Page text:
Wednesday, October 24, 2012


The Mother's Kiss

1. This is a thing? People do this?
2. Gender normativity at work in our daily lives.
3. Mentally add to list of "scary names for short stories."

82 Comments / Post A Comment


When I saw the link and headline, I assumed it'd be talking about how your mom says "let me kiss it better" and then you actually do feel better.

Nope, grosser.


@SarahP Me too. Very disappointing. Also gender normativity: 'The Father's Kiss' sounds like a book by a Freudian and that makes me sad.

oh! valencia

@SarahP My daughter only recently realized that my "kissing it better" actually does nothing. Our newest placebo is Vaseline.


@SarahP Me too! Yeah I don't think i'll be doing this thing.


@iceberg Some thinks are worth just sucking it up and paying for someone else to do it.


@oh! valencia
My Nanna had "Nanna's Magic Cream" (oil of Olay). It made lots of owies better when I was little.


What oh man every time I hear about kids they just seem grosser and grosser. I hope my sister has kids and I'm the cool uncle so I can just live with them when I'm old.

fondue with cheddar

@leon s Agreed. My brother has kids and I get to be the cool aunt. Best of both worlds.

Also, my sister-in-law's brother doesn't have kids (and I don't think he plans to), so we will both be living with them when we get old.


@leon s
Agreed! Though parenthood has always had its gross side. I'd much rather do this "mother's kiss" than potty-train anyone.
(The potty-training stories are always the worst! I started telling one about a young family that I know and immediately redacted it -- I will spare you all!)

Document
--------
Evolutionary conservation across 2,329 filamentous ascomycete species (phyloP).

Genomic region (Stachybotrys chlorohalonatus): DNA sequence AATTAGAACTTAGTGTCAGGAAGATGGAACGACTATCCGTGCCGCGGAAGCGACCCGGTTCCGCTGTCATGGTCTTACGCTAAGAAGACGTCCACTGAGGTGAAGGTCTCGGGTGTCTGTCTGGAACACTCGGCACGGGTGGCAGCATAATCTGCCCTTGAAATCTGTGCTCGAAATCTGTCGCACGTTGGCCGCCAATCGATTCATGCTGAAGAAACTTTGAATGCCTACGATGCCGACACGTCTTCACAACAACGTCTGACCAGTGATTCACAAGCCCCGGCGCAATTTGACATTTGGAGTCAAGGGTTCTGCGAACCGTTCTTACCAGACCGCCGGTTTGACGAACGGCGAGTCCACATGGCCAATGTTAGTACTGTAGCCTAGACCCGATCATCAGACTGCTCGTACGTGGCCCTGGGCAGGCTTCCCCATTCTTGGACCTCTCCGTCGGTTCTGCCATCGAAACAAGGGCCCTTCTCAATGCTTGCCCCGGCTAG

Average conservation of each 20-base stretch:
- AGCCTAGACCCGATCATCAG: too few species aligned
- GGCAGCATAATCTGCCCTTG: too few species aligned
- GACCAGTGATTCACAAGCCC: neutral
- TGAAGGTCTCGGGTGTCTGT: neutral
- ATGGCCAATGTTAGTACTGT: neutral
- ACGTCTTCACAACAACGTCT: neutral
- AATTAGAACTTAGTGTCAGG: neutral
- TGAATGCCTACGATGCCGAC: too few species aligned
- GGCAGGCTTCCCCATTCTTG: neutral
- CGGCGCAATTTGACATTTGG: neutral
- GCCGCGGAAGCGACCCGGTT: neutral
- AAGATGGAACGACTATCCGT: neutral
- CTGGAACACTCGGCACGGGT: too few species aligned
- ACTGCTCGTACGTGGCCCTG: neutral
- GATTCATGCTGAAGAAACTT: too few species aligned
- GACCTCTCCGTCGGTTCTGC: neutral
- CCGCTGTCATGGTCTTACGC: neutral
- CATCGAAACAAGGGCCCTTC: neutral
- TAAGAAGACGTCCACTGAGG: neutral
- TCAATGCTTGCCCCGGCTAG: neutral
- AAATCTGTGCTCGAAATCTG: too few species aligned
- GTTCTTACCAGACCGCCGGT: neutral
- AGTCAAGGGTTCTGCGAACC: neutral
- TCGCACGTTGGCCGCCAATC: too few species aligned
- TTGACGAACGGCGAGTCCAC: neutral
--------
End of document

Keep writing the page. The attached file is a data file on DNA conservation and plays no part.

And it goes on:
@harebell - It's just so confusing, I would always forget if kids are like cats, where you just set the toilet out and they'll use it on their own, or if they're like dogs, where you're supposed to gently smack them on the nose with a newspaper when they 'go' in the living room.


@leon s

sadly, they are not at all like cats. (I guess it's a reasonable confusion -- their parents kept them in diapers for the first couple years of their life, after all).
But I have known families who kept the potty in the living room, and the kids without underpants, as part of the Training Process, so it does all start to blur...


I've never done this but I would have totally tried it.

It is a bizarre fact of parenting small kids that other kids' gross bodily stuff continues to be gross, but one's own kid's just sort of becomes an extension of one's own repulsive bodily nature, and therefore wiping your kid's nose is only a degree grosser than wiping your own.

I wonder how old they get before this stuff ceases to be true? Mine are already old enough to be grossed out when I spit on a kleenex to clean dirt off their faces so maybe it is imminent.


@Maryaed For some reason, baby snot generally doesn't strike me as all that gross. (I have no babies of my own, so we are talking entirely about stranger babies.) There is definitely an age threshold, though; self-mobile snot is roughly seventeen times grosser than baby snot.


@Maryaed It never stops being true. I don't wipe my 23 year old's nose, but only because that would embarrass him, not because it would bother me. And I find noses in general to be the grossest.


@Maryaed Depends on the "stuff". I'm totally grossed out by their poop still, even hough I have been wrist-deep in it countless times.


I also thought it was going to be a kiss-it-better type thing. Then I started reading that it was to remove foreign objects from the nose, and I thought, "Oh, no, they suck it out, don't they?" So, it turned out to be grosser and then not as gross as expected.

Anna Jayne@twitter

@NeenerNeener I also went down the path of "snot siphon" at first, but yes, totally grosser/not as gross.


@NeenerNeener The visualization inspired by this comment made me feel actually sick to my stomach.